AbstractMarginalised young people who are often at risk of being Not in Employment, Education or Training (NEET) can face additional barriers on their journey of development. As such, education can play a very real role in facilitating their wider learning and reducing their chances of being long term NEET. It is with this in mind, that this study therefore challenges the traditional notion of only viewing educational success as academic achievement and engages with a broadened notion of achievement by exploring and detailing an Individual’s Distance Travelled (IDT).
This research undertaken in an Adult and Community Learning (ACL) College in which I am the Principal, provides an insight into a Step-up course that was run by the ACL College, in a department specifically designed to work with marginalised young people who are at risk of becoming NEET.
Being the researcher in a college of which I am the Principal has allowed me to focus on nine students’ individual journeys, giving an insider view of what has been achieved. Through a critical ethnographic approach, based on Carspecken’s (1996) Five Stages for Critical Qualitative Research, data was collected over one college year. Using college documentation and the voice of the nine students, one tutor, a learning support assistant and a support worker, through undertaking interviews and observations, the study explores the young peoples’ aspirations and behaviours at the start and end of the course, and how the college through its structure, strategic direction and staff has advanced the facilitation of the young peoples’ IDT.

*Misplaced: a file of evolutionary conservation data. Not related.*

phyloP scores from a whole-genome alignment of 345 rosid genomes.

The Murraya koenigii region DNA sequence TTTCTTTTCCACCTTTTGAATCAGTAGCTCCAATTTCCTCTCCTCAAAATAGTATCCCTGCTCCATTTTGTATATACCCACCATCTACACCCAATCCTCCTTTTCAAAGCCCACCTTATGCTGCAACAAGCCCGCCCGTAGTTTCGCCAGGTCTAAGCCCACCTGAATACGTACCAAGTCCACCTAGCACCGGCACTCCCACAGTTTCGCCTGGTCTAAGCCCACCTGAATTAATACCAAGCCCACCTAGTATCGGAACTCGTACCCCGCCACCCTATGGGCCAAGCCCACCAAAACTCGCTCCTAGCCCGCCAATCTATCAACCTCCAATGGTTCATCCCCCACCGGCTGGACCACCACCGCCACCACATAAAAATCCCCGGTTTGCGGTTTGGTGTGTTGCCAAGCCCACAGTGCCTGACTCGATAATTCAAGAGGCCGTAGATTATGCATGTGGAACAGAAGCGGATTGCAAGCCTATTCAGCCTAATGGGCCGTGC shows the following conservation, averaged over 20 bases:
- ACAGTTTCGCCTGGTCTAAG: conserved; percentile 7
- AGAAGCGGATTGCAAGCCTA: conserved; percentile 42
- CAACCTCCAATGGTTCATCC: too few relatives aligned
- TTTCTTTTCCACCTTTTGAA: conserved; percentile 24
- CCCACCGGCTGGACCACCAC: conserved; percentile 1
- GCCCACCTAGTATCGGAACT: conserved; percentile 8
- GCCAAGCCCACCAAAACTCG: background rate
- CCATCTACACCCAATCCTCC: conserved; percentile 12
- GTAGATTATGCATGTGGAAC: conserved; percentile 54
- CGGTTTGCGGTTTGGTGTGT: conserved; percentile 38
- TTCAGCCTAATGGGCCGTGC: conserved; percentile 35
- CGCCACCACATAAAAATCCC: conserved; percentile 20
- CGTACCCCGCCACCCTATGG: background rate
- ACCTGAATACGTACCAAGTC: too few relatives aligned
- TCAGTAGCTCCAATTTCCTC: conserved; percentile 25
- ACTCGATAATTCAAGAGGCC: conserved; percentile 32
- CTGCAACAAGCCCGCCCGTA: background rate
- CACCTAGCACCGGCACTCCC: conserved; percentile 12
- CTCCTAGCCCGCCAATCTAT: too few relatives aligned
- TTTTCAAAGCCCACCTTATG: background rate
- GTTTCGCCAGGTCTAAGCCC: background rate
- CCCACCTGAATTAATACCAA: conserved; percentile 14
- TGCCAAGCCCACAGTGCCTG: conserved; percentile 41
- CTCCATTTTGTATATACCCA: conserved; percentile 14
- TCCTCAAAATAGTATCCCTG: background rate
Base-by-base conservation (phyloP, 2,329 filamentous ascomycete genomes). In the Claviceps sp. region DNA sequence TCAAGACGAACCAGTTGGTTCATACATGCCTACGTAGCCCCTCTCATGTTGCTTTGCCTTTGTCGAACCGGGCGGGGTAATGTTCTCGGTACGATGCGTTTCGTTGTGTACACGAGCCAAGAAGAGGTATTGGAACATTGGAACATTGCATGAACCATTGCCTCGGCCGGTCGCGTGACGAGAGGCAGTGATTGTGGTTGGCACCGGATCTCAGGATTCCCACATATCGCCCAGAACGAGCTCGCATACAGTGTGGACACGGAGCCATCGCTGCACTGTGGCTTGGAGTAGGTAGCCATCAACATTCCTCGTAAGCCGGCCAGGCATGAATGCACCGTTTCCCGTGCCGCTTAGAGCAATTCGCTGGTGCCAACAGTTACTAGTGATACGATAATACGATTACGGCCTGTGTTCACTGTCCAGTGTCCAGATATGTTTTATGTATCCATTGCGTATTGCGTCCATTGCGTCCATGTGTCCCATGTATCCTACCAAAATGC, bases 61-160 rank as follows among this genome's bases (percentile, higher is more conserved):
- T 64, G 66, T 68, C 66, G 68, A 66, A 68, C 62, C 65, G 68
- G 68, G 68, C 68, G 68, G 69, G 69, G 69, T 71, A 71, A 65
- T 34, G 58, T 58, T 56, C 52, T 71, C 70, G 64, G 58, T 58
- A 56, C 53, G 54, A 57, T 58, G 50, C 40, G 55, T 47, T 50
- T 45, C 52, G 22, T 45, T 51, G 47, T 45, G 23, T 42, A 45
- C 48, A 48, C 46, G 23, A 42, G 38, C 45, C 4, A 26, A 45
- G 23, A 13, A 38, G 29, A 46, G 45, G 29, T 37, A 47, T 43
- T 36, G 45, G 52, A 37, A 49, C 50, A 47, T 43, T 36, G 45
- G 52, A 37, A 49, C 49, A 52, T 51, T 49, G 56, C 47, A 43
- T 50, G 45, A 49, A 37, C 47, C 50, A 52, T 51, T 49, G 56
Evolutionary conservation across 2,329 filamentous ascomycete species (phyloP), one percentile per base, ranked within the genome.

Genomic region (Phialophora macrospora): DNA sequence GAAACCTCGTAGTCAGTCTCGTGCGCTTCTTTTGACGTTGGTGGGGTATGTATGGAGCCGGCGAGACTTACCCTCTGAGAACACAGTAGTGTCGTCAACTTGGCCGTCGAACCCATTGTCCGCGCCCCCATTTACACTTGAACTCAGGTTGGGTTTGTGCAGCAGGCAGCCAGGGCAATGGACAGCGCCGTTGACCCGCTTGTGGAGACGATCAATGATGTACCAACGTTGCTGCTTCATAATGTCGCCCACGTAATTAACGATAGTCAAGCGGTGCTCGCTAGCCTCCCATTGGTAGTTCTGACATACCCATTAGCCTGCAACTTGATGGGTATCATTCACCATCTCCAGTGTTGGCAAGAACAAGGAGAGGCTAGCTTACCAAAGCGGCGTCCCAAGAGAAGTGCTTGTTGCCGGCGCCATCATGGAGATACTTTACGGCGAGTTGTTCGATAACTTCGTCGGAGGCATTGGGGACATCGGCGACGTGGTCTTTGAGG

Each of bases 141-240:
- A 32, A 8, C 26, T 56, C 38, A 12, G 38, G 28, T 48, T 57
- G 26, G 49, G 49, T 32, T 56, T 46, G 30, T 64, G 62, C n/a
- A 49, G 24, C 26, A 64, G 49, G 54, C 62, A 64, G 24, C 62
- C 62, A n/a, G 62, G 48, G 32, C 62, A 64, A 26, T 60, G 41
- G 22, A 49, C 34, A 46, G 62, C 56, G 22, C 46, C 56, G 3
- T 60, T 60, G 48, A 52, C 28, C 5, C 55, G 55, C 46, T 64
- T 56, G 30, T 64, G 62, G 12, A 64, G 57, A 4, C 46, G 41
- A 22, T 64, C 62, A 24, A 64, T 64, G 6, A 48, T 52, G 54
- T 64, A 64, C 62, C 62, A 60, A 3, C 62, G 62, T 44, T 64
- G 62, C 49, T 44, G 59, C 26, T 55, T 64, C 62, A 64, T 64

By challenging the traditional notion of educational success being seen as solely based on academic achievement, this research explores and explains, through a conceptual framework of social, cultural, human and symbolic capital, how the ACL College contributes to the current and life chances for the nine marginalised young people at risk of becoming NEET. Within this framework, the notion of wider learning and IDT is recognised, demonstrating an interplay created by the wider learning of the four capitals in the young person’s development. This not only gives a basis on which further research can be based in order to develop this concept further but has resulted in the formulation of a best practice model for providers who work with young people at risk of being NEET in order to improve practice.
|Date of Award||Dec 2020|
|Supervisor||Sandy MacDonald (Supervisor) & Cristina Devecchi (Supervisor)|
- Adult Learning
- Social Capital
- Cultural Capital
- Human Capital
- Symbolic Capital